- freely available
- re-usable

*Energies*
**2014**,
*7*(4),
2701-2719;
doi:10.3390/en7042701

## Abstract

**:**This paper proposes a model to determine the optimal investment time for energy storage systems (ESSs) in a price arbitrage trade application under conditions of uncertainty over future profits. The adoption of ESSs can generate profits from price arbitrage trade, which are uncertain because the future marginal prices of electricity will change depending on supply and demand. In addition, since the investment is optional, an investor can delay adopting an ESS until it becomes profitable, and can decide the optimal time. Thus, when we evaluate this investment, we need to incorporate the investor's option which is not captured by traditional evaluation methods. In order to incorporate these aspects, we applied real option theory to our proposed model, which provides an optimal investment threshold. Our results concerning the optimal time to invest show that if future profits that are expected to be obtained from arbitrage trade become more uncertain, an investor needs to wait longer to invest. Also, improvement in efficiency of ESSs can reduce the uncertainty of arbitrage profit and, consequently, the reduced uncertainty enables earlier ESS investment, even for the same power capacity. Besides, when a higher rate of profits is expected and ESS costs are higher, an investor needs to wait longer. Also, by comparing a widely used net present value model to our real option model, we show that the net present value method underestimates the value for ESS investment and misleads the investor to make an investment earlier.

## 1. Introduction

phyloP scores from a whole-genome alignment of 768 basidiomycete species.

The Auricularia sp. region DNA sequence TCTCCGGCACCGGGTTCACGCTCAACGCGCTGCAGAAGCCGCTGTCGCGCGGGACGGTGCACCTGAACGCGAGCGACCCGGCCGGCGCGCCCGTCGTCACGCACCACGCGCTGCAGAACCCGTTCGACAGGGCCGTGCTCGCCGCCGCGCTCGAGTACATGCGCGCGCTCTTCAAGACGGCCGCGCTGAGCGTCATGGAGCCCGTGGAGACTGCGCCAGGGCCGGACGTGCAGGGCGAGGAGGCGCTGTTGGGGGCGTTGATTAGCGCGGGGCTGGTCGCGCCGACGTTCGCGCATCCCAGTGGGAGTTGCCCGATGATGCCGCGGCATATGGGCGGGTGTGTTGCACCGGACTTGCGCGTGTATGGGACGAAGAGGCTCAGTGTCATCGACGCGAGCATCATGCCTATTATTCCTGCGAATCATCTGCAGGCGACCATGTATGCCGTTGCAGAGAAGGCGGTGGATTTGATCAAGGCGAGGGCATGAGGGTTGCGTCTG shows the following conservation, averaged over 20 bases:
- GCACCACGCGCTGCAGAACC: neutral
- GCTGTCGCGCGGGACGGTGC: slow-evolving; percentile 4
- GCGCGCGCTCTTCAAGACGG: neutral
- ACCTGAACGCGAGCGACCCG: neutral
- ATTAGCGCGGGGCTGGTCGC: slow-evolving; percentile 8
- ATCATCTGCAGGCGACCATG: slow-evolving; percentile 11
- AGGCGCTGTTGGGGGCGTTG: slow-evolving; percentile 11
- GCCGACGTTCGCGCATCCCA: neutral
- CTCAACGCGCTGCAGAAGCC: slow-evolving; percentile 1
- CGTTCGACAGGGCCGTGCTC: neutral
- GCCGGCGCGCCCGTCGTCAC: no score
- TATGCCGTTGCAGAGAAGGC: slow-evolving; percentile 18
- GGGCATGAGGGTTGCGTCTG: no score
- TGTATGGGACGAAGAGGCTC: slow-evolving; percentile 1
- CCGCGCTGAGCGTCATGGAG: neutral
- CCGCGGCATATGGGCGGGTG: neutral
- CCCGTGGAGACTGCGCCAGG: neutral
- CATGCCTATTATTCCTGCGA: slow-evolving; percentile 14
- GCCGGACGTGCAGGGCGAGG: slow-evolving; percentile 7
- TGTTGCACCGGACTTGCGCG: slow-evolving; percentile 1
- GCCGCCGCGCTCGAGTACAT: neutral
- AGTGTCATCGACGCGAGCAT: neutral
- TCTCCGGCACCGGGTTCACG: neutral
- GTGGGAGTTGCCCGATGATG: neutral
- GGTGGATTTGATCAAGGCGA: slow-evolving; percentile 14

Nowadays, in the era of energy shortage, the development of energy storage systems (ESSs) has been highlighted because they can allow current and/or future power grids to operate more efficiently and can maximize its economic value [1,2]. In an electrical power grid, utility firms generate electricity continuously and balance electricity demand and supply. However, the demand for electricity fluctuates a lot over time and the generation capacity has to be set to the highest level of demand for maintaining electricity supply stability. This costs a huge investment in excess generators. For this reason, utility firms have been eager to lower the peak time demand and attract off-peak time consumption instead. Nowadays, incorporation of ESSs enables accomplishing such demand-smoothing by allowing customers to store electricity during off-peak times and use it during peak times. Besides, the reserve capacity enables arbitrage trade by selling during peak time unconsumed electricity which has been stored during off-peak times, which would be another source of profit. Also, the integration of renewable energy sources such as wind and solar provides generator stability, and support for frequency regulation, for spinning reserve capacity, for transmission and distribution, and for voltage including reactive power compensation allow grid reliability. For all these benefits of ESS utilization, several studies have recently investigated if investment in ESSs is economically viable or not [1,3], and extensive efforts have been made to evaluate economic profitability of ESSs [1,4–6].